A surprising number of Australians remain daily smokers despite fresh data indicating the number of people with the habit has fallen in the last decade.
One in 10 adults, or 1.9 million people, identified as someone who regularly smoked one or more cigarettes, cigars, or pipes per day, according to the Australian Bureau of Statistics has revealed.
Overall, the proportion of adults who were daily smokers has fallen over the last decade, down from 16.1 per cent in 2011-12 to just over 10 per cent in 2021-21.
The proportion of people aged 18-44 years who said they were current daily smokers has almost halved in the same time period.
Nationally, the average age of those who identify as current daily smokers has increased.
In 2021-21, the average age was 46, up from 42 years a decade ago.
The number of daily smokers has decreased across all age groups, except for those aged 55-64 and 65 years and over.
During the same period, the proportion of young people aged 18-24 years who were current daily smokers has halved (16.5 per cent in 2011-12 to 7.1 per cent in 2021-22).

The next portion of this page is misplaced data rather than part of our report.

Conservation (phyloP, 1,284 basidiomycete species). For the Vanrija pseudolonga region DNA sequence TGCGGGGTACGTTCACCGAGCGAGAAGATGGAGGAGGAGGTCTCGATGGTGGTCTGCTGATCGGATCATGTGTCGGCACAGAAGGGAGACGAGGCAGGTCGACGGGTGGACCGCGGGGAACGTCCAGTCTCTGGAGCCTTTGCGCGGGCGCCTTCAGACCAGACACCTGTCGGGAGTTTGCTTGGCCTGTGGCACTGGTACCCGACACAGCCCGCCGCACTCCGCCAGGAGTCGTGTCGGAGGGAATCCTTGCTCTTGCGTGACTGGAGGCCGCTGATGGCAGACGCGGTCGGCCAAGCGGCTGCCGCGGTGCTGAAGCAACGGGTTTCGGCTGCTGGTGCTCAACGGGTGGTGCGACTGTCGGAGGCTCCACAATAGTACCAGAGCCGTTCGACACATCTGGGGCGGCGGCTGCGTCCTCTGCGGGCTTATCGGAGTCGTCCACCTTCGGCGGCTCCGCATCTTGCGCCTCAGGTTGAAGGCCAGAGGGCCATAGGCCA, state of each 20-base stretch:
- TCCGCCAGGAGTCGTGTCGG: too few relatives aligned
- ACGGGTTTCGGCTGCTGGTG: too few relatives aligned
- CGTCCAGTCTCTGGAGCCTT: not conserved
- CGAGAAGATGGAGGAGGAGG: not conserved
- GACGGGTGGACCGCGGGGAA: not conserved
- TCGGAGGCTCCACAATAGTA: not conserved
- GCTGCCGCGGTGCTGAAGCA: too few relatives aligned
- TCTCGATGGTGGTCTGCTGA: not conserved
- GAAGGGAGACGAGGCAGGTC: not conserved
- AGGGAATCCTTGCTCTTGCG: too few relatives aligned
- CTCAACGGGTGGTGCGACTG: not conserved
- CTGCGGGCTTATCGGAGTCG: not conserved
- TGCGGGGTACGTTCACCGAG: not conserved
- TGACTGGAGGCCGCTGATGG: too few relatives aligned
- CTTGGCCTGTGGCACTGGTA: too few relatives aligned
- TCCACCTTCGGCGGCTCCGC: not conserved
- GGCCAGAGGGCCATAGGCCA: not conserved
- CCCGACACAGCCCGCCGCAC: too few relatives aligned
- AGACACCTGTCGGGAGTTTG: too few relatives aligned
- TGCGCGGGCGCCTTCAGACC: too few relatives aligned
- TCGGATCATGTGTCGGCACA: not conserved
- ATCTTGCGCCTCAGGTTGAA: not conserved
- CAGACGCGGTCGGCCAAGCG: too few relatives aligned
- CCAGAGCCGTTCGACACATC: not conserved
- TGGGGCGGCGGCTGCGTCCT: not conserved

A majority (96.8 per cent) of young people aged 15 to 17 years were current nonsmokers in 2021-22, up from 94.2 per cent a decade ago.
However, the analysis excluded people who used electronic cigarettes (including vapes), chewing tobacco and those who smoked non-tobacco products.
Men were found to be more likely than women to be current daily smokers, 12 per cent to 8.2 per cent.
Adults born in Australia and those who speak English at home were also statistically more likely to be smokers.
Almost one in five (18.6 per cent) people who were unemployed were current daily smokers.
People who lived in areas of disadvantage were more than three times as likely to be current smokers than in areas of least disadvantage.
But overall, the proportion of people in these areas who were current daily smokers has fallen from 23.4 per cent to 16.1 per cent in 2021-22.
The ABS insights comes from the combined findings from the Smoker Status data and information from the National Health Survey, Survey of Income and Housing, National Study of Mental Health and Wellbeing, and the Survey of Disability, Ageing and Carers.